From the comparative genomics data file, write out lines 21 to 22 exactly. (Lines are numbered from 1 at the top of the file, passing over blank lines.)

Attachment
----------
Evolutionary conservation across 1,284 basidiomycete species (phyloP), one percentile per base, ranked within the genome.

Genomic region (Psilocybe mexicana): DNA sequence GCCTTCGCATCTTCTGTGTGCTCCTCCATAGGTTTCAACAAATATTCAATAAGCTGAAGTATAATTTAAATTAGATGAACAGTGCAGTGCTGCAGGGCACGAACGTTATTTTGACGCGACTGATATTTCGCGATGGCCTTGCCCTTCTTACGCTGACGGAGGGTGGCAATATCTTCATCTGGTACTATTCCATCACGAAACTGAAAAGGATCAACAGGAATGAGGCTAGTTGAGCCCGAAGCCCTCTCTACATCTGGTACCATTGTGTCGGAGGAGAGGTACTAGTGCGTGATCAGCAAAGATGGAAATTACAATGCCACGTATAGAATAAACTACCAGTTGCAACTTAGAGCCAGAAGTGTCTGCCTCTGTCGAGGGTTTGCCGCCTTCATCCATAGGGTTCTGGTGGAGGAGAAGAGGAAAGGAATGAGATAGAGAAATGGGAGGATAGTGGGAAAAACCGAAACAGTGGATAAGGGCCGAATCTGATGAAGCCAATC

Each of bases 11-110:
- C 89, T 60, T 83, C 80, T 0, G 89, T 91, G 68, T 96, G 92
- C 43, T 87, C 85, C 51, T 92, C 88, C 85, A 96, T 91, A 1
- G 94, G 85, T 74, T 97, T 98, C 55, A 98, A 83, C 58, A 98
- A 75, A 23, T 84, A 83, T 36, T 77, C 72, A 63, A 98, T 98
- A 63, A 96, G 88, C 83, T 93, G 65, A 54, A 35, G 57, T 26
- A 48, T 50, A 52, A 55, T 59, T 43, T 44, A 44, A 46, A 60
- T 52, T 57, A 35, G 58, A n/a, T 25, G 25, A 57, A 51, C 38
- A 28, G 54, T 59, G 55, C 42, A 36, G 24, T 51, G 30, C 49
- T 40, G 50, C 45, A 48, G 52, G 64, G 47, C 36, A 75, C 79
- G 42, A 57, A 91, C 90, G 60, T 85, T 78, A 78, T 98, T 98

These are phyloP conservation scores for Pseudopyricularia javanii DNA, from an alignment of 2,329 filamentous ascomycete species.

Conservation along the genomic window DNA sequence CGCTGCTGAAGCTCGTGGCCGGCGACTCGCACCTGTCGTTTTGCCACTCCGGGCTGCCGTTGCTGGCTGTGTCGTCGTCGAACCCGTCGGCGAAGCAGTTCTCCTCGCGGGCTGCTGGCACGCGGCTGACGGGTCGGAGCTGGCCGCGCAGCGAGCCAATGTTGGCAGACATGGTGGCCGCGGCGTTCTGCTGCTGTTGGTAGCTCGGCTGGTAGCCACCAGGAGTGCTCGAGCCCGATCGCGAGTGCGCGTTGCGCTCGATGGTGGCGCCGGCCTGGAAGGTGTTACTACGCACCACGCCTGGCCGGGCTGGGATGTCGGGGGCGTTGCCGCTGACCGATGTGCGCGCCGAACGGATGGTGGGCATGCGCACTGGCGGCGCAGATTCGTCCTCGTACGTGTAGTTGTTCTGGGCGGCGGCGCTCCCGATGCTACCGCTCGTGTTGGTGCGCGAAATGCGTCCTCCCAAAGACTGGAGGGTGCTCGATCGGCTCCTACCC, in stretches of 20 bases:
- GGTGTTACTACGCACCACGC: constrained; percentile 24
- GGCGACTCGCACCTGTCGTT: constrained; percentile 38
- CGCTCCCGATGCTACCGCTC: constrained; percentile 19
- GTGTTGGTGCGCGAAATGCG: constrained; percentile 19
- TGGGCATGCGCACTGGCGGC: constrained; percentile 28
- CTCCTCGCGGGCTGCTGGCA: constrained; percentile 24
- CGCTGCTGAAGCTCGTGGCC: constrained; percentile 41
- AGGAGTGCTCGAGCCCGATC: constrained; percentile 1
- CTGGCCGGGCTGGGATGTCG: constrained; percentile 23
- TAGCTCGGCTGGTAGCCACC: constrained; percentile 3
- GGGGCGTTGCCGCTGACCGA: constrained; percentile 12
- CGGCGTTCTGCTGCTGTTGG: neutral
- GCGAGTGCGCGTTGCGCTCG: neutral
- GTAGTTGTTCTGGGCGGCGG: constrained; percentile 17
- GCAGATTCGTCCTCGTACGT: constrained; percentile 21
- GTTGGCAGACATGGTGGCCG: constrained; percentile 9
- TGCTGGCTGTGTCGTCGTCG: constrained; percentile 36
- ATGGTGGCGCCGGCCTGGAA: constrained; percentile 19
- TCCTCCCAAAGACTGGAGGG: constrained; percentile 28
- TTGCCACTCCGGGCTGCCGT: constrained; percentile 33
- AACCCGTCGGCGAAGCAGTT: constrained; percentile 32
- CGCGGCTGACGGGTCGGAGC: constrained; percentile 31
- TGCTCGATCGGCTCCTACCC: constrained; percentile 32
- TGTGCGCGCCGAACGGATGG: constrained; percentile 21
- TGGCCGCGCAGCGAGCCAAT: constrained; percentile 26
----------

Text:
- CTCCTCGCGGGCTGCTGGCA: constrained; percentile 24
- CGCTGCTGAAGCTCGTGGCC: constrained; percentile 41